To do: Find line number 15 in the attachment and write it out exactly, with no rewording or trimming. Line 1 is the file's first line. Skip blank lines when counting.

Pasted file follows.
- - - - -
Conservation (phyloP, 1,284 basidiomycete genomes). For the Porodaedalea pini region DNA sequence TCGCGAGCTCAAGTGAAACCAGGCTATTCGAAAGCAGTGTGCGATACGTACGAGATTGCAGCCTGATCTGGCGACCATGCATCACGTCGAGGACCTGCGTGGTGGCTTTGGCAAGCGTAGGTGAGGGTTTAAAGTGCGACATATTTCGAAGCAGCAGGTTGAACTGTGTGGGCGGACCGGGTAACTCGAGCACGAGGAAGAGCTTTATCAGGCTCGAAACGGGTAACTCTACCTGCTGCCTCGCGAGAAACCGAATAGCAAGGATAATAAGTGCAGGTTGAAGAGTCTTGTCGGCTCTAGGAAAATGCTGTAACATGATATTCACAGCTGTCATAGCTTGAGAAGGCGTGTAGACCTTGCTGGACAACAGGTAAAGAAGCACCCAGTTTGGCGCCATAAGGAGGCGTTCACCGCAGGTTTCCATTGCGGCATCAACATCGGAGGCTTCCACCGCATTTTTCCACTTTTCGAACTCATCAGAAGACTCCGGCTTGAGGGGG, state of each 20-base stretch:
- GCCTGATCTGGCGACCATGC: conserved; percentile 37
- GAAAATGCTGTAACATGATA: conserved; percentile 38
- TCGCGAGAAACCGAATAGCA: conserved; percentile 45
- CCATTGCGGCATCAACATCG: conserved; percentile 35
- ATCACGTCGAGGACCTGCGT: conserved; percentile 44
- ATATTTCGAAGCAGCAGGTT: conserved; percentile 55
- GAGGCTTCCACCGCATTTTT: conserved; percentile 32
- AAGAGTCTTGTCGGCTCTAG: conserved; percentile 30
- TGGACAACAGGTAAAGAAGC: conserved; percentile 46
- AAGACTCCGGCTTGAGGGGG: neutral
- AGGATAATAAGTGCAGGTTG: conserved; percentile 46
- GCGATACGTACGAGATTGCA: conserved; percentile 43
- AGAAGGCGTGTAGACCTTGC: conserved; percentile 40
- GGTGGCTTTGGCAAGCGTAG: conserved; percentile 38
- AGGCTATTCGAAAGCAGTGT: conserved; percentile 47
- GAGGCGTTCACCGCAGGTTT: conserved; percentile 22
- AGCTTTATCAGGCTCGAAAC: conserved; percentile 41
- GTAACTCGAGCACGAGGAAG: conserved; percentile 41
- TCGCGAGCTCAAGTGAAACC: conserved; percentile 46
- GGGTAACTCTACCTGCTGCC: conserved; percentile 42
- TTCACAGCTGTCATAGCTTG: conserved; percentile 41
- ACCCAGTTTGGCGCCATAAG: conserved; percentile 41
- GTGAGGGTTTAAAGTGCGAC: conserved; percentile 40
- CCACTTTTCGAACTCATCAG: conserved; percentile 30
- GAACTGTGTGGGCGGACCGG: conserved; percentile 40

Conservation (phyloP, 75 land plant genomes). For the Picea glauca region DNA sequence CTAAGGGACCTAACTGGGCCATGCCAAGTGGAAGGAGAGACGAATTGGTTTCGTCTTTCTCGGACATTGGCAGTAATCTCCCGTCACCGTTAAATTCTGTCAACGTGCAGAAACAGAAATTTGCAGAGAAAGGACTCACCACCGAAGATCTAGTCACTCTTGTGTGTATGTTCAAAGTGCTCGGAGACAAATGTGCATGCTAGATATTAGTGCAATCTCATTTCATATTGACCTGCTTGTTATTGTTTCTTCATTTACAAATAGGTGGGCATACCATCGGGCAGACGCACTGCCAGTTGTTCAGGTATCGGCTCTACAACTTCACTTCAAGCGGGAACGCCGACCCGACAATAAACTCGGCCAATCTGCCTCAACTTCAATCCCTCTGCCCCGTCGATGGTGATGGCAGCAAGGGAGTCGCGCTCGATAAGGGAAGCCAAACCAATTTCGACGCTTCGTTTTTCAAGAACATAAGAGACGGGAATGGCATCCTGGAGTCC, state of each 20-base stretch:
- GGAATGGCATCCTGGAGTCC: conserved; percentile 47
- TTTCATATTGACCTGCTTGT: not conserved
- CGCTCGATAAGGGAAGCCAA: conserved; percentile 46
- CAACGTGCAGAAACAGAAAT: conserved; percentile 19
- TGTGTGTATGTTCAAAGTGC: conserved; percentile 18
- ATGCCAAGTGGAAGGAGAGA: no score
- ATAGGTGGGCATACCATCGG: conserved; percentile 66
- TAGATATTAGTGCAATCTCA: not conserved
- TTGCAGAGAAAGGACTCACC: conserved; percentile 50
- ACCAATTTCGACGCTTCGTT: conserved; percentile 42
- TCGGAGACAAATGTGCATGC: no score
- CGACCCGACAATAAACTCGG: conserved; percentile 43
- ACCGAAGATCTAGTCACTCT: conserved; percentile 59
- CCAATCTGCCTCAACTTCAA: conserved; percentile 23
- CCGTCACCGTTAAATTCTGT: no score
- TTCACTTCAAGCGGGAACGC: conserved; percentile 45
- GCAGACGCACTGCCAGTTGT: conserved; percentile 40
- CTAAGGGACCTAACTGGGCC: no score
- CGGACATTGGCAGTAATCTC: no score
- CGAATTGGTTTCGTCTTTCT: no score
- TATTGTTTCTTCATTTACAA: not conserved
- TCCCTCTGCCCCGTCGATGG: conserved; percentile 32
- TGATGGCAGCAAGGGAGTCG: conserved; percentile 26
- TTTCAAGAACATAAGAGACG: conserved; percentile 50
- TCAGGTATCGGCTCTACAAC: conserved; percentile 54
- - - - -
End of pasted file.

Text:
- GGTGGCTTTGGCAAGCGTAG: conserved; percentile 38